After hearing the news of the defeat of Napoleon at the
Battle of Waterloo, the Unitarian William Hazlitt was:
under the Blow of Waterloo. The reappearance of our Imperial Idol on the coast
of France, and his triumphal march on Paris is like a fairy-vision, excited our
admiration and sympathy to their utmost pitch...Waterloo... the greatest and
most fatal in its consequence that was ever fought in the world...the Sun that
illuminated the Day of Austerlitz has finally set; the Lamp of Liberty is
Liberty, Equality, Fraternity. The motto of the
French Revolution, a Revolution which terrified the crowned heads of Europe
who, for twenty years, desperately tried put the Genie of Liberty back into the
bottle.Liberty, Equality and
Fraternity, are not just words uttered by dead politicians; the motto of a
system of government once (still?) reviled in Britain. And contrary to the
assertion of Hazlitt, the Lamp of Liberty is not extinguished. It cannot be extinguished,
dimmed and guttering it may be: the Lamp of Liberty burns in all our hearts as
the Divine Spark of Wesley; the Inner Light of George Fox, the still small
voice of calm of Longfellow; the conscience of Emerson.
Unitarians supported the French Revolution because
it’s values chimed with their own: Freedom, Reason and Tolerance. Freedom of
thought, of belief, of action, the freedom to live an authentic life; the
importance of Reason in understanding and interpreting the world; and Tolerance
to accept the ideas, opinions and beliefs of those with whom we may not agree.
Values many Unitarians still value.
These values are values of inclusion, of welcome, of
Liberty to think for yourself, to make up your own
mind, to be authentic and live and authentic life.
Equality – that all people are worth of the same
dignity and respect; to treat others as we would have them treat us.
Fraternity – the recognition that we are all part of
the same human family. That we are all “one”, one before each other and one
The ‘Lamp of Liberty’ is rekindled every time
freedom prevails over injustice; the Lamp of Liberty is rekindled every time
equality triumphs over oppression; the Lamp of Liberty is rekindled every time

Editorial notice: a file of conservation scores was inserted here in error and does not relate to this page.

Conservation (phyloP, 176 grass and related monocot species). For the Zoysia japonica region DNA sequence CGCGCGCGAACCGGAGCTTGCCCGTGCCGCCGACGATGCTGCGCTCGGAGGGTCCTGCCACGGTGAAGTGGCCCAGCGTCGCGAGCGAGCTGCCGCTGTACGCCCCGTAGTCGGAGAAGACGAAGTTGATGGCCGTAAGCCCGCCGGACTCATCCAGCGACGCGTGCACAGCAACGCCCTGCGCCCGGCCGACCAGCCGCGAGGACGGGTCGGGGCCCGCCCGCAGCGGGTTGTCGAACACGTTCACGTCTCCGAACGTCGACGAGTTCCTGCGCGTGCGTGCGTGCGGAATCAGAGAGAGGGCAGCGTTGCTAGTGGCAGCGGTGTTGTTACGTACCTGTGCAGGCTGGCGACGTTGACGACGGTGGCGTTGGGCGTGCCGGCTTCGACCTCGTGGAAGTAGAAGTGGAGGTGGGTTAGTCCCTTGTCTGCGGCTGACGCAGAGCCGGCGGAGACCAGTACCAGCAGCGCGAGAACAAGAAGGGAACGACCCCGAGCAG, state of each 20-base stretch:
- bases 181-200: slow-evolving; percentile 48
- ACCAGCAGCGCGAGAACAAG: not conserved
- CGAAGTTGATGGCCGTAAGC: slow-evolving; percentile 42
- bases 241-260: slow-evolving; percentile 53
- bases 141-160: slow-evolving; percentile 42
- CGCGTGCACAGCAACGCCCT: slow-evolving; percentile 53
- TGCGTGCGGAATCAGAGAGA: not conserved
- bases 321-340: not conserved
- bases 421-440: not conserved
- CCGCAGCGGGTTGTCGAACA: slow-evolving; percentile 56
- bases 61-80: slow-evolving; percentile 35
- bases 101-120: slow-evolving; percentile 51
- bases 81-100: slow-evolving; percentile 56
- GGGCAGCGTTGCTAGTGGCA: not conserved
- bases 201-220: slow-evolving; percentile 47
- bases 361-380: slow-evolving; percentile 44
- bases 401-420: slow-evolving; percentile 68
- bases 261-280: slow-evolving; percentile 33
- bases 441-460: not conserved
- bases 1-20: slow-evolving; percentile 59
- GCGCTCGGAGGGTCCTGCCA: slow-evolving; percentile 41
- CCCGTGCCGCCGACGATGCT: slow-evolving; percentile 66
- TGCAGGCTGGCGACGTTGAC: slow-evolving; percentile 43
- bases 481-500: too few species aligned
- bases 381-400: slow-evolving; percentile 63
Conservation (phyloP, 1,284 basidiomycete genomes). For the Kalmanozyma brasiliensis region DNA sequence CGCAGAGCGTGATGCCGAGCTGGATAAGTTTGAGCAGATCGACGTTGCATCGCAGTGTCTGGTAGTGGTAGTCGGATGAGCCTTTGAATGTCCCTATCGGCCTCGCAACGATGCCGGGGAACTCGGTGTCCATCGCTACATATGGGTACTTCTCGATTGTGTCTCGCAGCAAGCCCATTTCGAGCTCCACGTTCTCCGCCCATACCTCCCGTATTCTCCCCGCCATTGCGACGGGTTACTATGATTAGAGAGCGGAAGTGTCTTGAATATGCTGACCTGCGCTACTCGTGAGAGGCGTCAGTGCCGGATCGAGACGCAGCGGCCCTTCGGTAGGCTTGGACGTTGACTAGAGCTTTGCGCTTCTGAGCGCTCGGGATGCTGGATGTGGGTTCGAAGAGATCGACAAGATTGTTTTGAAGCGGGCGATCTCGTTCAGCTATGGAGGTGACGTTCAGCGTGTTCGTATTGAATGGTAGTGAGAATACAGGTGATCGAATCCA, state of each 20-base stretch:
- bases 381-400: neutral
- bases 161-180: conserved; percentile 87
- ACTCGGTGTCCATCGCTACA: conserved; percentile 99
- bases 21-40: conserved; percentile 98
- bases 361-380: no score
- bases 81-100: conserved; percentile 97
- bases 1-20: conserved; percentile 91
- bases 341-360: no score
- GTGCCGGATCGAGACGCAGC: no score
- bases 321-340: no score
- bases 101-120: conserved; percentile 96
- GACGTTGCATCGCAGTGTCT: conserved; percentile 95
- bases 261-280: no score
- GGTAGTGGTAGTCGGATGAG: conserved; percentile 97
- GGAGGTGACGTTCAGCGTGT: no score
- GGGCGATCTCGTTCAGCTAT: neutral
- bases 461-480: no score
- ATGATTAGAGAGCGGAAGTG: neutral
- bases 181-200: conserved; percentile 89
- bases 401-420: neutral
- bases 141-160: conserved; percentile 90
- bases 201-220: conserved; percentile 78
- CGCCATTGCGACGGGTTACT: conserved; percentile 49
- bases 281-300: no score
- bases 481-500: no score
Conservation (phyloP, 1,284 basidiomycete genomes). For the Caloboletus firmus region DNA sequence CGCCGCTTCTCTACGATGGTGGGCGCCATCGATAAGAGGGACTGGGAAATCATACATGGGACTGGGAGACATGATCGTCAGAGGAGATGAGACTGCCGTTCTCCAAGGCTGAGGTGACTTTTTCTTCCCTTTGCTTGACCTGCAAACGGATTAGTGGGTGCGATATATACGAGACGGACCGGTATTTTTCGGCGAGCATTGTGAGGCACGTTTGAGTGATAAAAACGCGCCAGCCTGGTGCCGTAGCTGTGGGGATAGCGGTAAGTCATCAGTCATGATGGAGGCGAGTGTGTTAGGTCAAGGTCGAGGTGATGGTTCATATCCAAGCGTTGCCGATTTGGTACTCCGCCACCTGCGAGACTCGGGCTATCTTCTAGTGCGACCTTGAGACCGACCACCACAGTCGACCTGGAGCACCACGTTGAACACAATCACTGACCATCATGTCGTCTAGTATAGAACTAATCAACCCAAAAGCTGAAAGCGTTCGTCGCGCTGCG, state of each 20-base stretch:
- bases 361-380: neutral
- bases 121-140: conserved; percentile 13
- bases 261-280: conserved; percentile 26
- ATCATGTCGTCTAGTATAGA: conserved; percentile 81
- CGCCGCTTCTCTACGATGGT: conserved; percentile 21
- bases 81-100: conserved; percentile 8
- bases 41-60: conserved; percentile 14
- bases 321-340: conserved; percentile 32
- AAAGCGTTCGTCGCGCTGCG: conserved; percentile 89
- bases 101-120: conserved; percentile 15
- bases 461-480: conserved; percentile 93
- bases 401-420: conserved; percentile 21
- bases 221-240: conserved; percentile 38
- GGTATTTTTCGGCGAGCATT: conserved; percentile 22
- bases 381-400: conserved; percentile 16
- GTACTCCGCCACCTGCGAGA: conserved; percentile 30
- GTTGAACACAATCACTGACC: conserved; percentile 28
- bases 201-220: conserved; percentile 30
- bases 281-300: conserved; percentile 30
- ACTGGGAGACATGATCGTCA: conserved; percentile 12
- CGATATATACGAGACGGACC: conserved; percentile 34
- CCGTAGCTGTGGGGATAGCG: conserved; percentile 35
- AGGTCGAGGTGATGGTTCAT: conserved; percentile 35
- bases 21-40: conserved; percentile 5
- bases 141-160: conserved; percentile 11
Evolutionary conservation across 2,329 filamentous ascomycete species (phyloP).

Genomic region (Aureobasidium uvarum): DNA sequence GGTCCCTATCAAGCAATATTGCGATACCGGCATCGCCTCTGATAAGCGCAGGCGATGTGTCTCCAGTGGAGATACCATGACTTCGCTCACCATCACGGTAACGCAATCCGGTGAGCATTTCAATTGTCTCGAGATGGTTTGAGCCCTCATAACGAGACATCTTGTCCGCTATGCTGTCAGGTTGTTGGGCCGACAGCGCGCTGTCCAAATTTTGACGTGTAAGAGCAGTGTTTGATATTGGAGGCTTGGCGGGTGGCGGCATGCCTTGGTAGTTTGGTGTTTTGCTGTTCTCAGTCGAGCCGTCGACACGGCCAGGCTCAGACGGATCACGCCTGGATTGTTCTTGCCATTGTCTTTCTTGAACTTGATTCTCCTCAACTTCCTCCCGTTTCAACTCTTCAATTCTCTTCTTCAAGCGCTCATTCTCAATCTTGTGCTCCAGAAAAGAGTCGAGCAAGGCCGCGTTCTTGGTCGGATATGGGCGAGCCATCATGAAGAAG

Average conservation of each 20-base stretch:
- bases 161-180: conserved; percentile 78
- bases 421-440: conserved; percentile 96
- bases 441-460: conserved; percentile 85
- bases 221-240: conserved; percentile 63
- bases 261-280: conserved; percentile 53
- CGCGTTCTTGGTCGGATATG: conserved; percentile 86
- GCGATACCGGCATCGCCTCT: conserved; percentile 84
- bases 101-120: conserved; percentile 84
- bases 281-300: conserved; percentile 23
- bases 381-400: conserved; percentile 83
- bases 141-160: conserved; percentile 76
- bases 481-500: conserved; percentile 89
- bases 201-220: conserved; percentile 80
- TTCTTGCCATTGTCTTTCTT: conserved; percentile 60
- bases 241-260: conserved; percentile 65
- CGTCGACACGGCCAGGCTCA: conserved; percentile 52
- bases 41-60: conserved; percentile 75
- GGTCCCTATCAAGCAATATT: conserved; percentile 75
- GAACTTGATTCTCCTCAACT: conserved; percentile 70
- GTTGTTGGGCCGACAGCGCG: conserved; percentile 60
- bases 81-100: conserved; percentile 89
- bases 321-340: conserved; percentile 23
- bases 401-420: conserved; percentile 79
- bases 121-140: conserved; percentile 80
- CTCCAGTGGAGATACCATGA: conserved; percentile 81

the essential one-ness of our human condition is recognised.
And this is not just a political statement, but a
religious one as well. Jesus of Nazareth no less urged his followers to ‘Love
God, Love another and love your neighbour as yourself’; to ‘do unto others as
you would them to do unto you’ to love our enemies and pray for those who
persecute us; that blessed are the peace makers and those who suffer for the
sake of righteousness.Jesus never told
his followers what to believe, but more importantly – and one attended with far
more difficulty – how to behave. This is a vision of radical inclusion where no
one is cast out and all are welcome in the name of love. No one is left outside ‘in my father’shouse there are many rooms.’ To paraphrase
St Paul, if we do not have love we are nothing but a noisy gong or crashing
cymbal – lots of noise but nothing else. ‘These three shall abide: Faith, Hope
and Love, but the greatest of these is Love.’ This is a radical vision and
message of a world set free, set free by love: love of the self, love of
neighbour and love all that we find holy.As the hymn-writer says
“We would be one in building for tomorrow, a greater
world than we have known today; We would be one in searching for that meaning
which binds our hearts and points us on the way. We would be one in living for
each other, With love and justice strive to make all free. As one, we pledge
ourselves to greater service, To show the world a new community.”
May we forever strive to encourage the values of
Liberty, Equality and Fraternity in our own lives and in the world at large.